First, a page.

OTTAWA — A new online survey has opened allowing Canadians to select their preferred design for a future national monument to honour Canada’s LBGTQ2+ communities.
Five designs have been shortlisted for the monument, which will be built on land between Wellington Street and the Ottawa River, near the Portage Bridge. The monument is scheduled to be completed in 2025.
According to a press release from the Ministry of Canadian Heritage, The LGBTQ2+ National Monument will “tell the story of generations of LGBTQ2+ people in Canada who have been persecuted, abused, dismissed and marginalized because of who they love and how they identify.”
The monument will honour Canadians affected by the “LGBT Purge,” a time when lesbian, gay, bisexual and transgender Canadians were actively discriminated against and systematically forced out of jobs in the Canadian Armed Forces, the RCMP, and the federal public service. The site would also serve to “educate, memorialize, celebrate and inspire diversity and inclusion in Canadian society.”
The estimated $8 million cost of the project will be covered by the LGBT Purge Fund, a non-profit corporation established in 2018 to manage funds provided for the settlement of a class action lawsuit between the federal government and members of the LGBT community who were employed by the Canadian Armed Forces, the RCMP, and the Canadian federal public service.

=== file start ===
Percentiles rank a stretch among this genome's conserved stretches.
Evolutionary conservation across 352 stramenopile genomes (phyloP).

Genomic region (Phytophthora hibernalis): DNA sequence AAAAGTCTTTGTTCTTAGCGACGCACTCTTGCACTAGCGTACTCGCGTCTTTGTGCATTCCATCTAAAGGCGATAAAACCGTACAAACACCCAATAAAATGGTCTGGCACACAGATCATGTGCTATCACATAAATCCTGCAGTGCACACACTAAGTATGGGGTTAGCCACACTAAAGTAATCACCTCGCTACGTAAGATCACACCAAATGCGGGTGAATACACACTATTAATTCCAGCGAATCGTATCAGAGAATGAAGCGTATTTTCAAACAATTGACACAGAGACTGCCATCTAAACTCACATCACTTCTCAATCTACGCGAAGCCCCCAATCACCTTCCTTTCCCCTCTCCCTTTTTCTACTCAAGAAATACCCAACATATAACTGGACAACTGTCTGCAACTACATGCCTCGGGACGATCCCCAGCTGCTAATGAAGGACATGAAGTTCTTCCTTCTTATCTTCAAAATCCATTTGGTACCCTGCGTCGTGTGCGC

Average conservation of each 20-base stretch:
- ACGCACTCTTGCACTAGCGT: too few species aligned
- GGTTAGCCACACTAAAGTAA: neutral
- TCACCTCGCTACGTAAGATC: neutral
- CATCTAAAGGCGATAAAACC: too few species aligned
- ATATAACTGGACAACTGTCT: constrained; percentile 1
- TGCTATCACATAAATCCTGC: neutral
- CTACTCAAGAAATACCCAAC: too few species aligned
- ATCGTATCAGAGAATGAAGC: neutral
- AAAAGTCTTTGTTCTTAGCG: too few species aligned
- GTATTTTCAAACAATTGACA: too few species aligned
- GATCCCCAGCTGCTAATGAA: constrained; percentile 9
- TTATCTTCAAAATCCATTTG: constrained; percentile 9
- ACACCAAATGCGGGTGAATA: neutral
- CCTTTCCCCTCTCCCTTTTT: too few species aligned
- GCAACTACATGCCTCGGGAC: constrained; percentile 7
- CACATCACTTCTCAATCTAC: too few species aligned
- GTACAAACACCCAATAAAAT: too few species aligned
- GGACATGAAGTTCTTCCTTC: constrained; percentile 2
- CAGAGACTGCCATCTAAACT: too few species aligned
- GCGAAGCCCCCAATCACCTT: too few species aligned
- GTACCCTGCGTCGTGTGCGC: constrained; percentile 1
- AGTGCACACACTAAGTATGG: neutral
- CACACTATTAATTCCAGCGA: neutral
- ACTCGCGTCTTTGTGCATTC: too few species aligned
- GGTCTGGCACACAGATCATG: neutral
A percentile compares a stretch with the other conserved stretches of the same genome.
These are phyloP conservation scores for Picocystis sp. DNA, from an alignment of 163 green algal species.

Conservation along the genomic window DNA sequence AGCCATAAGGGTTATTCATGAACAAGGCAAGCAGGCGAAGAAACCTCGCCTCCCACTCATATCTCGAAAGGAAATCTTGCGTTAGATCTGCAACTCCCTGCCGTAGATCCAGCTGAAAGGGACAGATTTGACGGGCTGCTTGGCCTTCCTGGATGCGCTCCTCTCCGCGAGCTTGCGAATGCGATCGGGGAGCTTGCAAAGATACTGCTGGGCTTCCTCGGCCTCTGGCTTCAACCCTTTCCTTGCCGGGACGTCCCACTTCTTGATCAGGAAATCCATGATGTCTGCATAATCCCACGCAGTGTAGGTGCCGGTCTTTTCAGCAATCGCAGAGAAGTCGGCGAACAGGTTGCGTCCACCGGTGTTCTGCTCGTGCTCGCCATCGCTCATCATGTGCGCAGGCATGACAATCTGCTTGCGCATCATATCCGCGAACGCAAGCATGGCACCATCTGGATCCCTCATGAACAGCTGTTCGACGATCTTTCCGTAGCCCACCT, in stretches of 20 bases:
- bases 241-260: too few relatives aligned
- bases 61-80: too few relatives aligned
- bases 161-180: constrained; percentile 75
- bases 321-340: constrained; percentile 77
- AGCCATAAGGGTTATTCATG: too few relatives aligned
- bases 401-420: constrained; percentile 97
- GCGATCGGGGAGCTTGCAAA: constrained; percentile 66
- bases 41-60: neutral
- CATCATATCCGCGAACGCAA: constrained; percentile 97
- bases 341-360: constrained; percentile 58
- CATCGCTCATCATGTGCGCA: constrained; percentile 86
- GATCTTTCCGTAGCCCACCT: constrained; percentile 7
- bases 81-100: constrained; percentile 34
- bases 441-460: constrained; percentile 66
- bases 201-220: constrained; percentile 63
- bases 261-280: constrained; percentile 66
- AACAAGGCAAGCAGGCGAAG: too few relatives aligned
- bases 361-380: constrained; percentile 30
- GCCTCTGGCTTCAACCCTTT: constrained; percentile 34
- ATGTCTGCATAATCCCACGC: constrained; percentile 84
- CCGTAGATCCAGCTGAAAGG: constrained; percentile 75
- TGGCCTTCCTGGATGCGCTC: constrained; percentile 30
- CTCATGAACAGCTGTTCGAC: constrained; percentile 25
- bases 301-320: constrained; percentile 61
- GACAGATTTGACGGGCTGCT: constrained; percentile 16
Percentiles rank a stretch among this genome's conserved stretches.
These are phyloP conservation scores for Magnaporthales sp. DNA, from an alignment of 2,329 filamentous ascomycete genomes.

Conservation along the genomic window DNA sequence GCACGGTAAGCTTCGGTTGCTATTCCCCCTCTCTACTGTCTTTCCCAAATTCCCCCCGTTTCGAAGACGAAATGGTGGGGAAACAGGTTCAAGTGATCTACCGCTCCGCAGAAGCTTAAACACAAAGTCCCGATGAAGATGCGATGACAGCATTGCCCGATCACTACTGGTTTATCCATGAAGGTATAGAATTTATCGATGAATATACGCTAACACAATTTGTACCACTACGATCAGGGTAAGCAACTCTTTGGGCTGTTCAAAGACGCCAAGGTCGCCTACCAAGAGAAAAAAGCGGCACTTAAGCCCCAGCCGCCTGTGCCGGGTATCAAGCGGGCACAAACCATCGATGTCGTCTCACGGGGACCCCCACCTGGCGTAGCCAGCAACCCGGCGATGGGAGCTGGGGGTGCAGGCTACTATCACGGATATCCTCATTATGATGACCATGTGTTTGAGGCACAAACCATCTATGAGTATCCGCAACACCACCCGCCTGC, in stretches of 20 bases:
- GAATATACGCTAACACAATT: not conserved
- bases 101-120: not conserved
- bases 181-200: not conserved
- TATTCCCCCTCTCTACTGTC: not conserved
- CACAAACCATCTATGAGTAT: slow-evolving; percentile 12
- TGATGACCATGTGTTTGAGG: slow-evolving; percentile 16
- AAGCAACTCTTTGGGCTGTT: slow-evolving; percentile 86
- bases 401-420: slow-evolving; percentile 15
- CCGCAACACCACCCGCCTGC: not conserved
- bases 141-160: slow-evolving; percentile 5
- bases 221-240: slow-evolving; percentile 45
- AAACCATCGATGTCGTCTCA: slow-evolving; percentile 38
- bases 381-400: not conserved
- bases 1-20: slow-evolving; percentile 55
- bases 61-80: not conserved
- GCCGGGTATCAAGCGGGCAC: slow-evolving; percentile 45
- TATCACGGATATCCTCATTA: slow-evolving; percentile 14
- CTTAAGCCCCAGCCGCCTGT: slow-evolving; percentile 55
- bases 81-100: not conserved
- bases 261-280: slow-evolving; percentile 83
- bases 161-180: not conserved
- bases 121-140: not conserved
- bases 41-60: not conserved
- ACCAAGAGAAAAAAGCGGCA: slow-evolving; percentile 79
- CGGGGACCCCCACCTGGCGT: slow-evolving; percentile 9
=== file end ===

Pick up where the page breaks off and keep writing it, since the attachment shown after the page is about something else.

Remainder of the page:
“I hope LGBTQ2+ communities will feel that some or all of these designs express the pain the community has experienced while instilling pride and hope for the future. I would like to thank all the design teams that applied to this competition and wish them the best,” said heritage minister Pablo Rodriguez in a press release.
Michelle Douglas, executive director of the LGBT Purge Fund said, “The five proposed designs for the LGBTQ2+ National Monument are inspiring, creative and powerful. The LGBT Purge Fund is grateful to the design teams for answering the challenge of realizing the vision for this monument and for creating such evocative designs that tell the story of discrimination against LGBTQ2+ communities in Canada. We are now at an exciting stage in the process where we need to hear from people across this country. We want as many people as possible to have their say on these designs and be part of the next chapter of this story.
The survey will be open until Nov. 28, with a jury of experts in the fields of visual arts, landscape architecture, architecture and urban design, as well as LGBT Purge survivors and other stakeholders considering the survey responses as part of selection process.
Nov. 28, 2021 also marks four years since Prime Minister Justin Trudeau delivered his historic apology in the House of Commons to the victims and survivors of the LGBT Purge.
The winning design will be announced in 2022.
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